Family lured Jerrianne and her husband to South Milwaukee in 2002 from Southern California where she worked as, first, a journalist, then, as a court information officer. She now stays busy with media-relations consulting, playing with her three grandchildren (part of the lure), writing, discovering her new environs, and hoping her garden will produce before the first fall frost.
Kids, parents and grandparents, mark May 12 on your calendars for an evening of great stories and fantastical pictures. That's when South Milwaukee children's author Janet Halfmann along with fellow author Gibbs Davis and children's book illustrators Carol Schwartz and Jeff Miracola will entertain young and others with tales and art at the South Milwaukee Library from 6 p.m.-8 p.m. If that isn't incentive enough, the evening will include games, prizes and cookies.
The authors and illustrators will also have their books available for sale and signing. Among those treasures are:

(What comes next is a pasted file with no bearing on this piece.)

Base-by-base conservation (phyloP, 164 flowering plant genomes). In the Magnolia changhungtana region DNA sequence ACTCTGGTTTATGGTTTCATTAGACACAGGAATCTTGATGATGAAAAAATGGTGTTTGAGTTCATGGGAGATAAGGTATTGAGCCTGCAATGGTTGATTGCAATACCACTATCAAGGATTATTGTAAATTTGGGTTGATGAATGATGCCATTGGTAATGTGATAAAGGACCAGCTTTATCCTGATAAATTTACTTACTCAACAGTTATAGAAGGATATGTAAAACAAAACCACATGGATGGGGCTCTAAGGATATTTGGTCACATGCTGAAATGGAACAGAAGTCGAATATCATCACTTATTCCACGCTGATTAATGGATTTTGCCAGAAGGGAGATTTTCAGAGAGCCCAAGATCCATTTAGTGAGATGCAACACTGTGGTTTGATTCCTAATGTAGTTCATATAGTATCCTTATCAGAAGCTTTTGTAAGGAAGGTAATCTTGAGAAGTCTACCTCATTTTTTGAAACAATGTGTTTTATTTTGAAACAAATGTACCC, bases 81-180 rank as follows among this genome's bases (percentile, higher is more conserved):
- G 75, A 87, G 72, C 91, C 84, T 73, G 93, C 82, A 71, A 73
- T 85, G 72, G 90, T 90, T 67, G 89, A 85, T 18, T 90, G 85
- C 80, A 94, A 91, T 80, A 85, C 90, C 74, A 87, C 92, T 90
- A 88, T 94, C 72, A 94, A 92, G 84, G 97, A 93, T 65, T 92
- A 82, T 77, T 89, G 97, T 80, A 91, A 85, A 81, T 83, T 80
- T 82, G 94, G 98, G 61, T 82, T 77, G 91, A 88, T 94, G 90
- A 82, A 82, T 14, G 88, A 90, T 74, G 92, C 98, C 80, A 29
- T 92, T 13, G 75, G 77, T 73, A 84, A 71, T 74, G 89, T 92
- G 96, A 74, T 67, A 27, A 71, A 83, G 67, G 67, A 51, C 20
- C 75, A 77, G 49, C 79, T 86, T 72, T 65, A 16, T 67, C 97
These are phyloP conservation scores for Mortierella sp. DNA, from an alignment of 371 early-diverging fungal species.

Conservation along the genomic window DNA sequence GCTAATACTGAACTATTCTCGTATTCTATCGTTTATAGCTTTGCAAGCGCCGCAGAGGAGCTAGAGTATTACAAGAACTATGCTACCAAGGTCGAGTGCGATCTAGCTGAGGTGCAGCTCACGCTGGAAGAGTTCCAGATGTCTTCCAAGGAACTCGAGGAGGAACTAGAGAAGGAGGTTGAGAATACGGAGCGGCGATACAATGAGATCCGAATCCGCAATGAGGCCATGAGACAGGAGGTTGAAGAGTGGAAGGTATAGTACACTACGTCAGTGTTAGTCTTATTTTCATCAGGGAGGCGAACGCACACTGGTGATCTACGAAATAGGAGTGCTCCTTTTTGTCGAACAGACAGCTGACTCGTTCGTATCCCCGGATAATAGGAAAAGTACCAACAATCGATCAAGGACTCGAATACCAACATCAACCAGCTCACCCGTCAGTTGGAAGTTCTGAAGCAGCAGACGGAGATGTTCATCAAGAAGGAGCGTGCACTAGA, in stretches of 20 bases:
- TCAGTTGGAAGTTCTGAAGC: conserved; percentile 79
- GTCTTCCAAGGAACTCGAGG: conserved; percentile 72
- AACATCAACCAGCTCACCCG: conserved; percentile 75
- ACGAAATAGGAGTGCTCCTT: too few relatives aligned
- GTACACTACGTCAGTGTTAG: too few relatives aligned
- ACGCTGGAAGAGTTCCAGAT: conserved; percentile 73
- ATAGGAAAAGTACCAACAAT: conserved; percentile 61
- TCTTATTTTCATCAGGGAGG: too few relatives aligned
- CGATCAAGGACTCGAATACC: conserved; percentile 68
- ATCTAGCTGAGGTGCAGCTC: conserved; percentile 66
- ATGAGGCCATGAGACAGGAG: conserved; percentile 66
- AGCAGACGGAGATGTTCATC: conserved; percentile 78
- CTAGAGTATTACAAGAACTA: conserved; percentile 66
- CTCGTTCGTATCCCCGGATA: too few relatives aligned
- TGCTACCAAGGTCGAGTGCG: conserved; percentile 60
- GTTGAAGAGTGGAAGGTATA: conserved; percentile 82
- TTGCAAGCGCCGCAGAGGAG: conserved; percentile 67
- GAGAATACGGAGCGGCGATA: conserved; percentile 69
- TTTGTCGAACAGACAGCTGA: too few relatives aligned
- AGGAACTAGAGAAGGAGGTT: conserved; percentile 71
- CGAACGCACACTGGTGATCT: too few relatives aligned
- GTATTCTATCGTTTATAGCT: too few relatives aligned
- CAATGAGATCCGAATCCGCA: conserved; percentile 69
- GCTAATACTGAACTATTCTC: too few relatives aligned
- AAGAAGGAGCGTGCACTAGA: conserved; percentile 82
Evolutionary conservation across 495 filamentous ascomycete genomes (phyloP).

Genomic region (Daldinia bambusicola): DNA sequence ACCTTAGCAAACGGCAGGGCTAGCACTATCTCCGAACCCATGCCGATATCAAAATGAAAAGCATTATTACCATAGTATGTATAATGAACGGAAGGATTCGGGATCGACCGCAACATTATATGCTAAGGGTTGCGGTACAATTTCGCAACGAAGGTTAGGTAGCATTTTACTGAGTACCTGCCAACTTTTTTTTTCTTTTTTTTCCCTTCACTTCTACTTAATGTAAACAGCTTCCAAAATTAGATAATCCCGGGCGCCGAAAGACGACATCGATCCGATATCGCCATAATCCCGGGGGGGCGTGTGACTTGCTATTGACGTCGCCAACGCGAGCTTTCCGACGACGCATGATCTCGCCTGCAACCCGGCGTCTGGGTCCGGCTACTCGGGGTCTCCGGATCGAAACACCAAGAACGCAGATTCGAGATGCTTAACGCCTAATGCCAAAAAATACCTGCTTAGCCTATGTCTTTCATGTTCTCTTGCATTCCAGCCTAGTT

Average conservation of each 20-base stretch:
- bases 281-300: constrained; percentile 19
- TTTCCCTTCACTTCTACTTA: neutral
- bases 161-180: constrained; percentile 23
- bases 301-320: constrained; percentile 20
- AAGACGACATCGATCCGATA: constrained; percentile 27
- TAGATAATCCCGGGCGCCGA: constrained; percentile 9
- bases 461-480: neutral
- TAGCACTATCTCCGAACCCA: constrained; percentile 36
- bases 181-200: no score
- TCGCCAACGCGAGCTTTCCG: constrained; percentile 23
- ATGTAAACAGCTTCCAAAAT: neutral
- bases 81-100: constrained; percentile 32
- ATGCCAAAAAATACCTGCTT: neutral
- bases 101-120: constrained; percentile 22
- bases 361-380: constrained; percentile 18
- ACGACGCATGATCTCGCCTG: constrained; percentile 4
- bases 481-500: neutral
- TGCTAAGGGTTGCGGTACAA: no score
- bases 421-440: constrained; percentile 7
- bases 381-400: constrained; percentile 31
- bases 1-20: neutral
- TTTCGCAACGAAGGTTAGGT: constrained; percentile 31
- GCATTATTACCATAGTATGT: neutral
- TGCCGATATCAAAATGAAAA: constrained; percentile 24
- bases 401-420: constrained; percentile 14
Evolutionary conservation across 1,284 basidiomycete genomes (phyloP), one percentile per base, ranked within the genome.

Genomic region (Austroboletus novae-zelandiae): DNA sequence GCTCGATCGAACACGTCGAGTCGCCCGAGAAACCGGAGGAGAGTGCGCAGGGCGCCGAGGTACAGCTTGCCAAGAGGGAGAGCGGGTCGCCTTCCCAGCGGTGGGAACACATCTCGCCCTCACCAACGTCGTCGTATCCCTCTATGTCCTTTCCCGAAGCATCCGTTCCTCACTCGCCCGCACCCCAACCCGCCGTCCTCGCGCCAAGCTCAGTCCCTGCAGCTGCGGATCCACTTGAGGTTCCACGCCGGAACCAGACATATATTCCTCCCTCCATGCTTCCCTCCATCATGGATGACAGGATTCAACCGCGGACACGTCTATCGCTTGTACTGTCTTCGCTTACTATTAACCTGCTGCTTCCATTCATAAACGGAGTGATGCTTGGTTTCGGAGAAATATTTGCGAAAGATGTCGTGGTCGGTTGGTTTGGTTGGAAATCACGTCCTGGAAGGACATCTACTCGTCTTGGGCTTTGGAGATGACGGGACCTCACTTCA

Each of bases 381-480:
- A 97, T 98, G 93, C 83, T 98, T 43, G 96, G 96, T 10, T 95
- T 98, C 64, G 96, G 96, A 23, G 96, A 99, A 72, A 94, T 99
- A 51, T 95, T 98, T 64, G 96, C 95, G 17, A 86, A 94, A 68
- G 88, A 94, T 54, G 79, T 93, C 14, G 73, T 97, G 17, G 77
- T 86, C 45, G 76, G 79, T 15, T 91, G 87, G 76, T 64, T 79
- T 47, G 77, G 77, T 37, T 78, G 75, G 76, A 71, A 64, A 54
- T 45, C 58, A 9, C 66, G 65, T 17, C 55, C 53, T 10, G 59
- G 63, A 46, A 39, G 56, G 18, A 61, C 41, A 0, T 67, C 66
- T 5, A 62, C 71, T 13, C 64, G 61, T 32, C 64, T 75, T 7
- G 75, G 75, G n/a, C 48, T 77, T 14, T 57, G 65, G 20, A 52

Great news for South Milwaukee's own children's author Janet Halfmann. She learned recently that her nonfiction book, Seven Miles to Freedom: The Robert Smalls Story, made the Bank Street College list of Best Children's Books of the Year. She's thrilled, to say the least, and needless say all of her friends and family -- and perhaps even those who don't know her -- are thrilled for her.
The following from South Milwaukee's own Garlic Mustard Pickers' Don Lawson:
The Garlic Mustard Pickers have two gigs in May.
Sunday, May 17th
Lakefront Brewery (2nd floor)
1872 Commerce Street, Milwaukee
OK, so it wasn't first place, but the honorable mention "Anatomy of a Trial" received on Saturday from the Council for Wisconsin Writers was certainly gratifying. Turns out, I was in pretty rarified company for the awards luncheon held at the Wisconsin Club in Milwaukee.
Bunnies and turtles and deer, on my! Lots of animals -- or at least their tails -- paraded around South Milwaukee Library's second floor children's section last night as Janet Halfmann invited kids to help enact her award-winning book, "Little Skink's Tail."
Janet very cleverly tied homemade tails of, not just rabbits, turtles and whitetail deer, but owls, skunks, porcupines and squirrels, onto youngsters and grownups, then had them hoot, scamper, hop, crawl and wag their way through her story as she read aloud to a crowd of about 50 children, parents and grandparents.
The South Shore Community Group will hold its May potluck on Sunday, May 17th, from 1 p.m.-3:30 p.m. at the Community Room of the Oak Creek Public Library, 8620 S Howell Avenue.